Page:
By Lori Fredrich Senior Food Writer, Dining Editor, Podcast Host Published Sep 15, 2015 at 11:02 AM

There’s at least one aspect of restaurant development in Milwaukee that the average consumer never sees, and that’s the work and planning that goes into developing a concept and seeing that concept through to fruition.

I was lucky enough to be invited to be a "fly on the wall" at Kahler Slater during the design planning process for the Bartolotta-managed restaurants, which are slated to open in 2016 at The Mayfair Collection. And here’s a sneak peek at what I learned.

Previous articles in this series: Concepting, The Tavern

If you’ve ever craved the pleasant bustle of a Parisian sidewalk cafe – with its bright, airy feel, lively atmosphere and the intoxicating smells of French cuisine emanating from an open kitchen – you’ve begun to capture a bit of what awaits at another of the new Bartolotta-managed concepts in the Mayfair Collection.

A French cafe, located to the west of the tavern and facing north toward the planned retail spaces and apartments, will offer up a cozy gathering place with friendly service and charming, stylish decor.

As the Kahler Slater rendering shows, the exterior will be clean, classic and traditional – comprised of black and white brick, with retractable awnings and sidewalk planters.

"For the exterior, less is more with this classic design," says Amber MacCracken of Kahler Slater. "The definition is in the details—exterior panel trim, awnings, and globe sconces give this building as sense of Parisian charm."

 Of the concepts, the cafe will be the most upscale, though it will be casual and affordable (a more casual version of Lake Park Bistro).

"It would be a super great place for a weekday date night," comments Jana Michaelis, creative director at Bartolotta's Restaurants, "Or a spot to gather with friends for a great meal with a couple of glasses of wine."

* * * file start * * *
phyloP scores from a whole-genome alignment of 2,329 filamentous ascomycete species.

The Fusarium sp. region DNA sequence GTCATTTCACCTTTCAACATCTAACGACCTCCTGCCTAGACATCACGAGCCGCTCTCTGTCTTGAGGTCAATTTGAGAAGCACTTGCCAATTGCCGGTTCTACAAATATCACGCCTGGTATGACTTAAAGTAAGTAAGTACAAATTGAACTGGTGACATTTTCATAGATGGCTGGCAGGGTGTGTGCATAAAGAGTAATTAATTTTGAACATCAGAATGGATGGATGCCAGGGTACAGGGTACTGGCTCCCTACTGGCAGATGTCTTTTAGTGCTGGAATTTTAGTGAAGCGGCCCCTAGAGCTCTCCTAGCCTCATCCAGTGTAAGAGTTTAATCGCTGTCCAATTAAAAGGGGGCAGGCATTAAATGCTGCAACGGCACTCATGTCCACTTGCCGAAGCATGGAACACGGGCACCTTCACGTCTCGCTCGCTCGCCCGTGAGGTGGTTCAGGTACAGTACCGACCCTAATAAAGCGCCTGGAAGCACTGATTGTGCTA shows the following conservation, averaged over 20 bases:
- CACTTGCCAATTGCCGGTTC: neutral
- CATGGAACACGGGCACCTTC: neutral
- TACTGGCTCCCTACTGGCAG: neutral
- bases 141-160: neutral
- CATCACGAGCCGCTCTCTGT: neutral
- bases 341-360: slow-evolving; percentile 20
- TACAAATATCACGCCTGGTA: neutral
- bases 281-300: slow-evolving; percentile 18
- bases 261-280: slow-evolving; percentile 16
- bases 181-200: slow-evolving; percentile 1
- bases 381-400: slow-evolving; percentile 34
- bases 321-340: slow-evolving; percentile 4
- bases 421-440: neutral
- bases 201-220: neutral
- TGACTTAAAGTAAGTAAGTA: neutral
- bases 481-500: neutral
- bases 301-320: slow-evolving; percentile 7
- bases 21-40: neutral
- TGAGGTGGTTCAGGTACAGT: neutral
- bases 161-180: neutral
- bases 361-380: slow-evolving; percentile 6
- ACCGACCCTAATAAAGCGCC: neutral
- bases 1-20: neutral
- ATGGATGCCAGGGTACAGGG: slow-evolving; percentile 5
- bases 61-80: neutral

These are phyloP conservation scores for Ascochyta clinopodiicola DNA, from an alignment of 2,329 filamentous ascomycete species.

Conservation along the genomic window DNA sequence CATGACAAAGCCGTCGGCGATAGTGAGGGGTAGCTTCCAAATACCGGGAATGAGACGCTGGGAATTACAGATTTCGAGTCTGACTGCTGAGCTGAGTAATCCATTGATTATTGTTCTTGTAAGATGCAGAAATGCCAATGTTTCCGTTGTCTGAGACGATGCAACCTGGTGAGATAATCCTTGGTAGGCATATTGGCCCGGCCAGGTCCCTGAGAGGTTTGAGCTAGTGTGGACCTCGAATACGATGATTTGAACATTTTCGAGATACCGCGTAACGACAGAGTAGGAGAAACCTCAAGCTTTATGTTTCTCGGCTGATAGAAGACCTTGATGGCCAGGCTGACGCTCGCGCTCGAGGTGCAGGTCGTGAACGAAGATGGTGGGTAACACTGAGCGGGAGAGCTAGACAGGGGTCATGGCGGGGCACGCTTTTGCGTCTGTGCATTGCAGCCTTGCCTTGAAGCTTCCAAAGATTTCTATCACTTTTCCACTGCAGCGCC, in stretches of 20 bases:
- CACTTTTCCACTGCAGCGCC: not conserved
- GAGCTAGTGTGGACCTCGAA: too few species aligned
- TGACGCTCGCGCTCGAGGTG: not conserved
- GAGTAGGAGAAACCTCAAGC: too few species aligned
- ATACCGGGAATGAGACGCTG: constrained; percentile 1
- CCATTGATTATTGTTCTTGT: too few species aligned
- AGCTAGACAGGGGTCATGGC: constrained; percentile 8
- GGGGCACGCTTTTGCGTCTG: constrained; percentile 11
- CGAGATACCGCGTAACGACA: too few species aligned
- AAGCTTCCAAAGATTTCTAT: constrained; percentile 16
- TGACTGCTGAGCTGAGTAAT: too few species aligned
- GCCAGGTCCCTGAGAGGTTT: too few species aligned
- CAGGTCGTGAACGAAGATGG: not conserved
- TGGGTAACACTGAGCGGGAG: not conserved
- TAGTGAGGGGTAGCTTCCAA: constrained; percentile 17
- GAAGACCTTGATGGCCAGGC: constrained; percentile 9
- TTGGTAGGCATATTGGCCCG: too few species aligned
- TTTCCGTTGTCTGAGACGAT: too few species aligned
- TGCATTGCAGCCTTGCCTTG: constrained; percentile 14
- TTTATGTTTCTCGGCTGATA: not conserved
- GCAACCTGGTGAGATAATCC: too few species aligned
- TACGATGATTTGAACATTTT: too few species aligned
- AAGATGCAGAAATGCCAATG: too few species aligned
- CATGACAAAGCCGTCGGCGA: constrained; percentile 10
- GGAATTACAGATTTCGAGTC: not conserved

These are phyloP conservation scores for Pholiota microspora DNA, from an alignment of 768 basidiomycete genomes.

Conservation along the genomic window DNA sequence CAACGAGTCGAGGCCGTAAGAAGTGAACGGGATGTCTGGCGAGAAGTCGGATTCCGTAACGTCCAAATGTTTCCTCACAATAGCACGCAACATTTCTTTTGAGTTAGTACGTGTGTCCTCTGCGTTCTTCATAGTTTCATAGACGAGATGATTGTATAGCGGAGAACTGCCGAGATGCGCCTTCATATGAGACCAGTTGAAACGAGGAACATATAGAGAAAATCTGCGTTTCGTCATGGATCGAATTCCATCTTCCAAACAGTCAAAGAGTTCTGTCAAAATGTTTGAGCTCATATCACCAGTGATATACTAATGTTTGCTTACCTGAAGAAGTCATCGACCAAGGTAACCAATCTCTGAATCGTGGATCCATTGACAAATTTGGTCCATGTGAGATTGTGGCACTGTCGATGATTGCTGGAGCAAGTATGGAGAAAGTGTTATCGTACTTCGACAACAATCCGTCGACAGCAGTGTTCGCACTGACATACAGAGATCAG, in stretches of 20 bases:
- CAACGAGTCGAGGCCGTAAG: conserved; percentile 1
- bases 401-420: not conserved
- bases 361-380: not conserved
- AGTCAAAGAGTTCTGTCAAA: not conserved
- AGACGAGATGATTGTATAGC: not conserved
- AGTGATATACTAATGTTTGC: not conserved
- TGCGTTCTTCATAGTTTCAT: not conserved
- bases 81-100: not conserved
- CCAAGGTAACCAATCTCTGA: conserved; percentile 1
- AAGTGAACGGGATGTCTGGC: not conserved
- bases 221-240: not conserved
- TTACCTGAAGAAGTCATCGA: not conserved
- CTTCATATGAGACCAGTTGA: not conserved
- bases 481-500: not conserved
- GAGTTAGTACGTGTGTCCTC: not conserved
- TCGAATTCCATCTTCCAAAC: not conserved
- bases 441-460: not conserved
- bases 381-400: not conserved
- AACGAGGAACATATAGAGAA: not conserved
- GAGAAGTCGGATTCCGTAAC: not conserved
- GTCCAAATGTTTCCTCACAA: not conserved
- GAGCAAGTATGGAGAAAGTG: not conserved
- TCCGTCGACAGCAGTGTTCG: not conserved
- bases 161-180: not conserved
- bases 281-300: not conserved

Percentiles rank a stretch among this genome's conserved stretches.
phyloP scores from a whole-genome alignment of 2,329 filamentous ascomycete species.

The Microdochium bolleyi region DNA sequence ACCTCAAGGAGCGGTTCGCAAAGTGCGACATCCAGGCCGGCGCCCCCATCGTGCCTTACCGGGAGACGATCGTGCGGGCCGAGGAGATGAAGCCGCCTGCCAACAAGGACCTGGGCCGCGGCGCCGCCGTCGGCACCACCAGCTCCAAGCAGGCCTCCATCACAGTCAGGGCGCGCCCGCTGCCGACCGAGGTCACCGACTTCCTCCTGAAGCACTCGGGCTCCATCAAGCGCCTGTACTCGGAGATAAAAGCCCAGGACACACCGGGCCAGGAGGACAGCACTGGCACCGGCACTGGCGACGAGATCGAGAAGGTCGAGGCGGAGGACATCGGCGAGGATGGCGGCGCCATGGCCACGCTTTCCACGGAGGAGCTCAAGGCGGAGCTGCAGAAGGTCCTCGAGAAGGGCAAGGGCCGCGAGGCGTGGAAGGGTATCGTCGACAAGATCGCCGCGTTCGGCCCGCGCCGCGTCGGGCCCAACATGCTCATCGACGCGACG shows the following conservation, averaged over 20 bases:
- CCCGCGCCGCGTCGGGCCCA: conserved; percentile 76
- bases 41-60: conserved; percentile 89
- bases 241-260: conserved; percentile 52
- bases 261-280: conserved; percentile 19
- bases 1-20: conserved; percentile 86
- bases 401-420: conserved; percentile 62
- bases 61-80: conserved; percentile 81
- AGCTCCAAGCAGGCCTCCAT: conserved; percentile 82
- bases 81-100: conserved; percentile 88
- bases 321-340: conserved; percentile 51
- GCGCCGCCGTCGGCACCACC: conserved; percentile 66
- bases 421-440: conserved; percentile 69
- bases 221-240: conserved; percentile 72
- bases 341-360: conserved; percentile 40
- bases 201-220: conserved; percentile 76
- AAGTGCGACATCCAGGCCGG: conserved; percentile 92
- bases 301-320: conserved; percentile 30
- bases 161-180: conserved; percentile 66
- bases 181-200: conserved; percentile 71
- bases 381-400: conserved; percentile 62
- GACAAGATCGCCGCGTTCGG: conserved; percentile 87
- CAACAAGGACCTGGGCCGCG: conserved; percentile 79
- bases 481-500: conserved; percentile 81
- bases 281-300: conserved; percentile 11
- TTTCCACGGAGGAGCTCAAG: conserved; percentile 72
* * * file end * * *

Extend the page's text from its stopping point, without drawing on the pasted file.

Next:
Within the concept, the kitchen and bar will both be showpieces. Mirrored glass will be hung behind the bar, which will feature a zinc bar top, similar to that at Lake Park Bistro.

"The palette is sophisticated and neutral," notes MacCracken, "Highlighted by brass details and a punch of bold color for the booth fabric. Tall windows and decorative trim add traditional character to the design."

The ceiling will feature tin decorative tiles, with medallions functioning as a foundation for globe-style lighting. Wooden millwork will add warmth and richness to the glass and metal fixtures.

Bistro-style curtains will hang in the tall windows, and banquettes will be decked out in rich burgundy fabric.

The dining area will also harbor 110 bistro-style seats at white table-clothed wooden tables. Coat hooks and hat baskets will adorn a half-wall, separating seating from the open kitchen.

The menu, which will include salads and entrees, along with a fairly extensive wine list, will also feature a raw bar component, offering fresh oysters and shellfish.

Will the range hood be black? Will the dishes be traditional? Rimmed with red or green? Are white table linens practical?

Questions still remain – including "What will the restaurant be named?" – and each of them will be ironed out as the concept moves forward. 

Lori Fredrich Senior Food Writer, Dining Editor, Podcast Host

Lori is an avid cook whose accrual of condiments and spices is rivaled only by her cookbook collection. Her passion for the culinary industry was birthed while balancing A&W root beer mugs as a teenage carhop, fed by insatiable curiosity and fueled by the people whose stories entwine with each and every dish. She’s had the privilege of chronicling these tales via numerous media, including OnMilwaukee and in her book “Milwaukee Food.” Her work has garnered journalism awards from entities including the Milwaukee Press Club. 

When she’s not eating, photographing food, writing or recording the FoodCrush podcast, you’ll find Lori seeking out adventures with her husband Paul, traveling, cooking, reading, learning, snuggling with her cats and looking for ways to make a difference.